Do you ever feel there just aren’t enough hours in the day? How about enough days in the growing season for your home-grown tomatoes? The use of fertilizer may extend the growing season for tomato plants grown in a high-tunnel, a greenhouse like structure heated by solar radiation (Figure 1).
|High-tunnel (Photo: Jenna Meeks)|
The normalized differential vegetation index (NDVI), calculated using two wavelengths, red in the visible region and infrared in the invisible region, is used as a proxy for plant vigor. Therefore, NDVI is a tool to determine if fertilized tomato plants are healthier than unfertilized plants as the normal growing season comes to an end.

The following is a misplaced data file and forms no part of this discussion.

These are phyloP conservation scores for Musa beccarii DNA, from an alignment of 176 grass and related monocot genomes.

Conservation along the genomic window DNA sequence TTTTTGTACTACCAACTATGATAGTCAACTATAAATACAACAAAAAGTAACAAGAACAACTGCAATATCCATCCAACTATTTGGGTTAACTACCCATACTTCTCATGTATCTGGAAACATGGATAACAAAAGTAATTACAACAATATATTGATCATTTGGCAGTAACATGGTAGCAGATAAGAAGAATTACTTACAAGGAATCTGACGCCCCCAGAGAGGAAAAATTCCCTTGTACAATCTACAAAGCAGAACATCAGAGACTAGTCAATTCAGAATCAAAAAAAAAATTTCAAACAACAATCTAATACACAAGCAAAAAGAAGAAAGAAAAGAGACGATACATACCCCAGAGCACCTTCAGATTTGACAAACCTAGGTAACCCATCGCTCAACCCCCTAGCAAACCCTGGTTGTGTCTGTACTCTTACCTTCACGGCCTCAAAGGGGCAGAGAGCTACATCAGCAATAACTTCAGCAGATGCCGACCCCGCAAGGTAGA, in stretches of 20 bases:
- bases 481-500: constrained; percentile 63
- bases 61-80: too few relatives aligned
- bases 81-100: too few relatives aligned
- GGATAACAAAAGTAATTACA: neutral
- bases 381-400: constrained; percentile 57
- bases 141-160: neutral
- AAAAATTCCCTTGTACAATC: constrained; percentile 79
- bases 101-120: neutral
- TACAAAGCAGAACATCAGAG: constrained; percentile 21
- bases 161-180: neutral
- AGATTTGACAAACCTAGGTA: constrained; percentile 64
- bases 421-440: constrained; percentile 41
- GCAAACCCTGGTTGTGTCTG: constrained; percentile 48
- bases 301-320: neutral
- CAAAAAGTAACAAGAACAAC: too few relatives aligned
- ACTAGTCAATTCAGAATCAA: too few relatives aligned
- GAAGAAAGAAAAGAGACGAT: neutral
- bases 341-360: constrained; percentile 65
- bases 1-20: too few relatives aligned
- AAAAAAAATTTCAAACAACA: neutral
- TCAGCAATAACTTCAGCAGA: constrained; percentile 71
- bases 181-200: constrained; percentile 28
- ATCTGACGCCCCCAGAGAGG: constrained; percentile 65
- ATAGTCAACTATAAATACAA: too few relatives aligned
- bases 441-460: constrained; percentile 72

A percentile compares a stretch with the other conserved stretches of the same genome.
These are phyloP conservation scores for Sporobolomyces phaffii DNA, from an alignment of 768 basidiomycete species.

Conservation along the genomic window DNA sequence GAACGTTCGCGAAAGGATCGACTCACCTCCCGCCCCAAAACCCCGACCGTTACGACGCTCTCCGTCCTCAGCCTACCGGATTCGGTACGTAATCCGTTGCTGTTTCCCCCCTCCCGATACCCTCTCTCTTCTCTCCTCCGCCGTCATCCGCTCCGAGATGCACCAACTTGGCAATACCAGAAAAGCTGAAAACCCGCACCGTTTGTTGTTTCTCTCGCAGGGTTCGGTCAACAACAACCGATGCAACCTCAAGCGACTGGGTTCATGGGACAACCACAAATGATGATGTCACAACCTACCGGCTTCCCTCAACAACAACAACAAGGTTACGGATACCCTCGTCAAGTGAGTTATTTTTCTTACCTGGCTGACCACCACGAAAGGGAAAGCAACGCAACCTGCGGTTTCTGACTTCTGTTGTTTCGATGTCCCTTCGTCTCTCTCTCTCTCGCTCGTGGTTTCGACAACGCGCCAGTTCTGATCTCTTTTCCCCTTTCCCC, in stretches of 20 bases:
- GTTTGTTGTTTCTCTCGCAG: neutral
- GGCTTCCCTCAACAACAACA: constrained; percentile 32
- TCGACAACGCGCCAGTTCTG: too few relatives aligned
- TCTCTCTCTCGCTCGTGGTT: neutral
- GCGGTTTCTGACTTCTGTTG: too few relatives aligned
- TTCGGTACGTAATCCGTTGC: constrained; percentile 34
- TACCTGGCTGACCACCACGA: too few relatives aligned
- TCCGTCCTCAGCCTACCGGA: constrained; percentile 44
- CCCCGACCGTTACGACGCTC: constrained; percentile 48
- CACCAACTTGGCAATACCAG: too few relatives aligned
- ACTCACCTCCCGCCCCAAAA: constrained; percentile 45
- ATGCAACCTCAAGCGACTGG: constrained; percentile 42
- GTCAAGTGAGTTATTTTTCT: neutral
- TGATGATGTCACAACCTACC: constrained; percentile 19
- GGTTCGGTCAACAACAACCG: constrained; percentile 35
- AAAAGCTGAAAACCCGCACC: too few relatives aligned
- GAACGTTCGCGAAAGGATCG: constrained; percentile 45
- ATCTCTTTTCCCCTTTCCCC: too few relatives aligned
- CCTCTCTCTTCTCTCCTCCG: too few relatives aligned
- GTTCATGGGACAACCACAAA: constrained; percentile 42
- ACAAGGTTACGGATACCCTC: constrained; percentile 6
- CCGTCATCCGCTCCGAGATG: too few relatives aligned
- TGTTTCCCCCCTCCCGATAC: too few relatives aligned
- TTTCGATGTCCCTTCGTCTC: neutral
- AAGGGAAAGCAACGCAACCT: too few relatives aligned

I studied the effect of four fertilizer treatments: a) Control (no fertilizer); b) 200 pounds of nitrogen as NPK fertilizer; c) a substitution of 75% of the N requirement with compost and; and d) a substitution of 25% of the N requirement with compost. Reflectance values were recorded from each plant four times with an Alta II Reflectance Spectrometer and the data were analyzed in Microsoft Excel.
The control plot displayed a lower NDVI than the fertilizer treatments, suggesting fertilized plants maintain their health for a longer period than unfertilized plants (Figure 2). The treatments with compost showed higher vigor than the control plot for half of the sampling dates, yet the 200lb N treatment was consistently higher than the control. These analyses are helpful to growers as they develop their fertilizer plan and crop rotations in their high-tunnels.